A Plea for Bipartisanship

Douglas Schoen and Jessica Tarlov on what voters really want: tax hikes, spending cuts, and compromise.

This year’s election did not provide a clear mandate for either party. Yes, President Obama won a big victory in the Electoral College. But the popular vote was extremely close, and even as voters opted for a Democratic President and Senate, they also elected a Republican House. As a result, it’s hard to see the election as more than a reflection of the polarization of the last four years—one that offered little in the way of direction about what the American people would like to see done.

But it would be a profound mistake to assume that consensus doesn’t exist in the electorate. In the days after the election, we conducted a survey of 600 randomly selected Americans. The results suggest that the American people are very aware of the gravity of the fiscal situation facing our country, and that there is a broad consensus favoring a set of policies that could bridge the gap between Obama and House Republicans.

According to our poll, both parties are viewed negatively. Fifty-eight percent view the Republicans in Congress unfavorably, 56 percent say the same about the Democrats, and 70 percent believe that we need a new party dedicated to compromise, conciliation, fiscal discipline, and economic growth that draws on the best ideas from both sides.

Moreover, there is huge concern that the political class in Washington has not provided any meaningful approach to addressing our mounting fiscal challenges. Sixty-one percent of the electorate disapproves of how Obama and the Democrats in Congress have handled the issues surrounding the fiscal cliff, and 58 percent gave a similar response about the Republicans. Meanwhile, an extraordinary 88 percent of those surveyed agreed with this statement: “We need a bipartisan agreement to reduce the deficit, where everything is on the table, and both Republicans and Democrats compromise on some positions they feel strongly about.”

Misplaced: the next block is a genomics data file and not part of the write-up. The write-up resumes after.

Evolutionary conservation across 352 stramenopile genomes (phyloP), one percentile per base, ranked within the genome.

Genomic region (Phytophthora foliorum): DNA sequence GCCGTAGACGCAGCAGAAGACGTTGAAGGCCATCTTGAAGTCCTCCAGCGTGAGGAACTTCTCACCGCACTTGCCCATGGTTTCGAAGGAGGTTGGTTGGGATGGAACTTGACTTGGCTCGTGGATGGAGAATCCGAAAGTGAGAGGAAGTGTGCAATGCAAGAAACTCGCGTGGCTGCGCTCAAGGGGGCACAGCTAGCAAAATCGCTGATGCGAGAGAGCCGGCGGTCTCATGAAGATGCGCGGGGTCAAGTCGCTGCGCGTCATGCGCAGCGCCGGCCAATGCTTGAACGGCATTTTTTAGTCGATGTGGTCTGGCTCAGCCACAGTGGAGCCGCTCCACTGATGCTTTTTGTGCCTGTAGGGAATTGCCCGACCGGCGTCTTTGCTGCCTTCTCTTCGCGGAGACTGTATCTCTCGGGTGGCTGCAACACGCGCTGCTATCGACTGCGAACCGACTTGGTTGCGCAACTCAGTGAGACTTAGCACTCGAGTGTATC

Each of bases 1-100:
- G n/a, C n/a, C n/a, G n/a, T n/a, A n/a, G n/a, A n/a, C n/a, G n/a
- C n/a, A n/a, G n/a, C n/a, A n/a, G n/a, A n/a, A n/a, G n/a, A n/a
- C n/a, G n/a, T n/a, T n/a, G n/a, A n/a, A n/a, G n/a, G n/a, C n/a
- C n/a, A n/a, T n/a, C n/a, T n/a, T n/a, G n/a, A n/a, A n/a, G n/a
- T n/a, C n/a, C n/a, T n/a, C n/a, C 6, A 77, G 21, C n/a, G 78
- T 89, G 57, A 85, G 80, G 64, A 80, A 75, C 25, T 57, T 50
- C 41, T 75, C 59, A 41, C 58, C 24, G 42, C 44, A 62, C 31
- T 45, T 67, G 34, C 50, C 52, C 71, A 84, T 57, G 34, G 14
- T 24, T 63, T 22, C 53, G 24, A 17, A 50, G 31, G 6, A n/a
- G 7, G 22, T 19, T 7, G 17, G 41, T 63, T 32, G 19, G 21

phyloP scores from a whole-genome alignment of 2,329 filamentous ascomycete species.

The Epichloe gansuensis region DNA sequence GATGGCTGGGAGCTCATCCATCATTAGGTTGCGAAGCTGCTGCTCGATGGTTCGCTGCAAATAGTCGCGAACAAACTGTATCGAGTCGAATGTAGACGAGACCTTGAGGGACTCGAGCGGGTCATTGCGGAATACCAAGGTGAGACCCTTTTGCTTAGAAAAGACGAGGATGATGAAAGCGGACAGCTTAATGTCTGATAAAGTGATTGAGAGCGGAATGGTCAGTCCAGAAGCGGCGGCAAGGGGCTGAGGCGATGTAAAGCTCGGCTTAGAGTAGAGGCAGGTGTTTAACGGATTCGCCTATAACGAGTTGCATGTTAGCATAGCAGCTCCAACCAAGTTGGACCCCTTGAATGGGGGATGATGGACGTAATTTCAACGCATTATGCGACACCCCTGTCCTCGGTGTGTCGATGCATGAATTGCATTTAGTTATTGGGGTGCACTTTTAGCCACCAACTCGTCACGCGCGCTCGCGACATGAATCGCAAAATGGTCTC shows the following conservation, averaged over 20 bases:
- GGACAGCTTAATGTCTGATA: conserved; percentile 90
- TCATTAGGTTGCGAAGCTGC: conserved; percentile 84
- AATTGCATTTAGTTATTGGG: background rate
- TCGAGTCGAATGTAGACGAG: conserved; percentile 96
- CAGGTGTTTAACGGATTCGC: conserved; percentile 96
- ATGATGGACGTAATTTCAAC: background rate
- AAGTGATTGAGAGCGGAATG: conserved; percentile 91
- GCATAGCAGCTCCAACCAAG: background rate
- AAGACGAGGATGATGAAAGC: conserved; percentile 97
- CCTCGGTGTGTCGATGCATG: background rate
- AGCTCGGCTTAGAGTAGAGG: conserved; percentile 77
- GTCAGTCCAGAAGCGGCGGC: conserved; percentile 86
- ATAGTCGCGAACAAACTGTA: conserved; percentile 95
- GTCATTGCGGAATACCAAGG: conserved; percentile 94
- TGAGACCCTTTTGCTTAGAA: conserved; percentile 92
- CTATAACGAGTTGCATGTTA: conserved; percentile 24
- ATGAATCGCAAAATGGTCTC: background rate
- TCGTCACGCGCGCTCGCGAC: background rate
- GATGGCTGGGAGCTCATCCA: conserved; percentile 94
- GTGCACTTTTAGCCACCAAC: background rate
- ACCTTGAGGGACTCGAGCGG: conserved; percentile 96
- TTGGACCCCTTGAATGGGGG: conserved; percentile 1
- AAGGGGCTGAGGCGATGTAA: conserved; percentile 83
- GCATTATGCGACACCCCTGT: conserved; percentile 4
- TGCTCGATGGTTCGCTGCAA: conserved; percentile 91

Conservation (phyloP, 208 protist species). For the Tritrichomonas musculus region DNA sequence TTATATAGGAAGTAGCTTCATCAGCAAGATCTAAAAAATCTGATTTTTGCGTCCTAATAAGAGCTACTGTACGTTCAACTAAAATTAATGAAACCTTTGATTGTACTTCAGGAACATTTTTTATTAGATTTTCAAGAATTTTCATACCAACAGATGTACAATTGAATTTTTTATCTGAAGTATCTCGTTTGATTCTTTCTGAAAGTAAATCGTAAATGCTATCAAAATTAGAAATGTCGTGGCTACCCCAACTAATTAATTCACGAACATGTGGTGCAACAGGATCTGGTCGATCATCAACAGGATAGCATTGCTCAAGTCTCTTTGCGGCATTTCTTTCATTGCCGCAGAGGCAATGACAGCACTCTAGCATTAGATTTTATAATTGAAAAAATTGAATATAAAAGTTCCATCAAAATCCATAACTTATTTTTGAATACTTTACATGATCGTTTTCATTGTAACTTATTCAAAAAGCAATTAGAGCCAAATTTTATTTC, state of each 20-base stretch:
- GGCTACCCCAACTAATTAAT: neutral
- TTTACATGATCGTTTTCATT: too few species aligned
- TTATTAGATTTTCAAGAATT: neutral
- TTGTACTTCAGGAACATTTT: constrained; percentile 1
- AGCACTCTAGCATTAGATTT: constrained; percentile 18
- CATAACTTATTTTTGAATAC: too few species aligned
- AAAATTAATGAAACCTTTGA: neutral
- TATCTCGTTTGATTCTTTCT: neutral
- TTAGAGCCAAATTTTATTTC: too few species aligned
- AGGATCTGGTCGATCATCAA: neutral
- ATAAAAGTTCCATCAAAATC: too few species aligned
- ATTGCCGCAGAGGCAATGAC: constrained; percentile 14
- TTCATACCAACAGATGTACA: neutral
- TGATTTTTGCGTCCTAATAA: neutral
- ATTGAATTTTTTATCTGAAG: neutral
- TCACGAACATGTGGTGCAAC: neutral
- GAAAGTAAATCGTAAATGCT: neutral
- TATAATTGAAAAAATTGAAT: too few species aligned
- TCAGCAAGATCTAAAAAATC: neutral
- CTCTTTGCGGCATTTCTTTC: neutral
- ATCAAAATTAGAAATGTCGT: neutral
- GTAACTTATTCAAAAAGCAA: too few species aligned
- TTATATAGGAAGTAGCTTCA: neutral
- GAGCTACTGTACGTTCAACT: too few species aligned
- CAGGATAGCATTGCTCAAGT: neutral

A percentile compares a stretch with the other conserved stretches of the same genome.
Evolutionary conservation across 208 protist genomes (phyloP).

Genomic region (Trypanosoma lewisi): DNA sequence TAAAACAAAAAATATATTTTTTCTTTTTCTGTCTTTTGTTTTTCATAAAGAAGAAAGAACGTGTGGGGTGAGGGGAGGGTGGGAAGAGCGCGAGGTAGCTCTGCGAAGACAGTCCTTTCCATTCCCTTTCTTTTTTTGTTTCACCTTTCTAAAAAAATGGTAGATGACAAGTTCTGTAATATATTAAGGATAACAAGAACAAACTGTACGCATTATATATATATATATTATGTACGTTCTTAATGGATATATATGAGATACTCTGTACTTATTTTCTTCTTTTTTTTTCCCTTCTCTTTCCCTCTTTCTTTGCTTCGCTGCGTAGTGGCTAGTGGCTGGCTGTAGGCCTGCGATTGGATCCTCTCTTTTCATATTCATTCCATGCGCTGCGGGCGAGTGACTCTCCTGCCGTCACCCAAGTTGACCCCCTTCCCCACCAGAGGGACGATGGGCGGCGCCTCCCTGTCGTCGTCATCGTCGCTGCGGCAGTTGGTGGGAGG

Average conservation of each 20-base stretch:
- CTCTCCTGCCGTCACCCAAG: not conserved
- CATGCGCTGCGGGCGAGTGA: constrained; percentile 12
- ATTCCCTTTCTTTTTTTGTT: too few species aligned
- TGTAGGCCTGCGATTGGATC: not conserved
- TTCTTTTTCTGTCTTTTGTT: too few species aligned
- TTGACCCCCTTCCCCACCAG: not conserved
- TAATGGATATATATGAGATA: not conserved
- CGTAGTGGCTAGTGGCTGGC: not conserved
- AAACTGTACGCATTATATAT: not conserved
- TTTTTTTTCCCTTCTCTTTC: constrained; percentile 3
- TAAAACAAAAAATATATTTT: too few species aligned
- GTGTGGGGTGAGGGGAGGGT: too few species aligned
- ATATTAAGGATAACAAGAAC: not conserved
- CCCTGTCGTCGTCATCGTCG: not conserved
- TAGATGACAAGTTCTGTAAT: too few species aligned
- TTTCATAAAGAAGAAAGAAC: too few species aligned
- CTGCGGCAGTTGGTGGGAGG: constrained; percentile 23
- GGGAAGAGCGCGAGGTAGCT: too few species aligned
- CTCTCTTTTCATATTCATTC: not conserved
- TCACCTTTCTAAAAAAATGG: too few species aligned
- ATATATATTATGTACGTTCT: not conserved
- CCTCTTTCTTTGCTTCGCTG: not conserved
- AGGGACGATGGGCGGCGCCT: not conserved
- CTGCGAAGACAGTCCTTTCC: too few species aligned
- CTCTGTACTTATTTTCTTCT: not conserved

On the policy substance, 66 percent of respondents favored a tax increase for upper-income Americans, and 49 percent endorsed a program whereby Congress reduces the federal budget deficit through equal spending cuts and tax increases—both statistics that favor Obama’s position. (In the latter poll, 35 percent favored only spending cuts, and 5 percent favored only tax increases.) At the same time, lest Democrats get carried away, it is important to note that an even greater number of respondents—75 percent—believe the current level of federal spending helps neither individuals nor the economy.

It is our belief that the bipartisan Bowles-Simpson framework can, and should, form the basis for both a short-term and long-term approach to our fiscal challenges. When asked explicitly about the Bowles-Simpson plan, 42 percent were in favor, 21 percent were against, and 37 percent were not sure. The president could do worse than to appoint Erskine Bowles and Alan Simpson, the two chairmen of the Bowles-Simpson commission, to head a special White House initiative to find a compromise before sequestration automatically kicks in—which would result in over a trillion in cuts to the budget on Jan. 1.

Politicians of both parties have to change. Gallup has shown a steady increase in Independent identification with now over 40 percent of the electorate describing themselves as not affiliated with either the Democrats or Republicans. Unless Democratic and Republican leaders put forward initiatives like the ones we are describing, support for the two major parties and their congressional wings will continue to erode.